It’s clear from the production design—objects, cars, televisions—that “The Quiet Girl” doesn’t take place in current-day Ireland, but the year (1981) established in the novella with a mention of the hunger strikes going on in the North, isn’t nailed down (unless I missed it). “The Troubles” are nowhere in evidence, and neither is the outside world. This is the timeless rural landscape, where the hay has to be brought in, the cows milked, the meals prepared, and Mass is attended every Sunday. Cáit lives in squalor and neglect at home, with a dad too busy drinking to make sure the hay is brought in on time. The house crawls with children, all girls. Cáit’s fate is decided without her knowing. One day she is driven down to Wexford and dropped off at a cousin of her mother’s.

Eibhlín (Carrie Crowley) and Seán (Andrew Bennett) are in their fifties, and they, too, have a farm. But their farm is well-run and orderly. Cáit stands in the immaculate well-lit kitchen and stares around her. She can’t believe such cleanliness and peace exists. It’s another world. Eibhlín takes one look at Cáit‘s dirty dress, dirty hands, and legs, and instantly takes charge. She bathes the child, shows her to her room, and asks if she wants the curtains drawn at night. Her manner is gentle and pained. Cáit has never known a thoughtful adult, has never been asked what she wants. Seán is quiet and distant, harder to read at first. Is he irritated at the child’s presence? He barely acknowledged her.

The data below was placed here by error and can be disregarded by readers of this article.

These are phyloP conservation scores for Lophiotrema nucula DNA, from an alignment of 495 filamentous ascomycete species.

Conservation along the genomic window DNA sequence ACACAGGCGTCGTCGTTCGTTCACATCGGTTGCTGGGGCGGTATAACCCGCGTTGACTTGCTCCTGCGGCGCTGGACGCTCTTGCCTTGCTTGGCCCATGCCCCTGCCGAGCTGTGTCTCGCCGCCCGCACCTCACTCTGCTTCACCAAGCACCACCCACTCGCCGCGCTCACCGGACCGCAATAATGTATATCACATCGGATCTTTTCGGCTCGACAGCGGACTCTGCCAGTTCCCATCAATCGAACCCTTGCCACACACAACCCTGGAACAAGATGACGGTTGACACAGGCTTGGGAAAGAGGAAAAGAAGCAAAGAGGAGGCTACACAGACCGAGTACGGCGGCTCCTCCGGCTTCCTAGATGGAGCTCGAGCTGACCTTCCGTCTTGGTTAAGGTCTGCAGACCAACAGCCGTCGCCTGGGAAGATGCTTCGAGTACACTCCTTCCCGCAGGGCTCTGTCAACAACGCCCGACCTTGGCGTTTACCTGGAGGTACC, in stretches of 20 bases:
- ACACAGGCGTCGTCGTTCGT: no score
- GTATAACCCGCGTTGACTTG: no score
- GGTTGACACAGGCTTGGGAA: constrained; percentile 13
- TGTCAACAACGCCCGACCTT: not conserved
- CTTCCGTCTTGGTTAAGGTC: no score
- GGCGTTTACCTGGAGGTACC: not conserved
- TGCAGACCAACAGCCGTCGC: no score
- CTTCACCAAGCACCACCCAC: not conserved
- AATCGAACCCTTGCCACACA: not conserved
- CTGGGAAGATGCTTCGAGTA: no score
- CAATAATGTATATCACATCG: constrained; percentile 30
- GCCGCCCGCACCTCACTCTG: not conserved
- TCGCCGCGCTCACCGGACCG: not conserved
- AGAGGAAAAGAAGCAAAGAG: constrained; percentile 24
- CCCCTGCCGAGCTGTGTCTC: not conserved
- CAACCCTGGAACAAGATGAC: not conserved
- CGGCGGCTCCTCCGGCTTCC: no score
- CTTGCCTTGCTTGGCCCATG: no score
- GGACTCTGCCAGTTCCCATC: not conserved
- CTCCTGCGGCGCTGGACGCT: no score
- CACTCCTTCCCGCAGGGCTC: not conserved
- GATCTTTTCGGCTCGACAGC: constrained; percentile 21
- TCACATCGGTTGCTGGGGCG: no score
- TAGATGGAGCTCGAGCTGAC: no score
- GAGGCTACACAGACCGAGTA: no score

Cáit’s new life begins. Eibhlín teaches her how to cook, clean, and gather water from the well. The ritual of daily tasks and the care given in the running of everyday life is soothing to Cáit. The film unfolds like a reverie. Light and shadow, bird sounds, fresh vegetables, the mirror-like water of the well … McCullough and Bairéad patiently explore the environment, allowing it space to evoke, forcing us into Cáit‘s point of view.

Not much happens on the outside surface. She’s taken to a funeral. A gossipy woman interrogates Cáit about Eibhlín. But life is not made up of dramatic events. The characters here are not expressive people. But when Seán or Eibhlín do express themselves, it is with authenticity. Every word counts. The feelings underneath are enormous.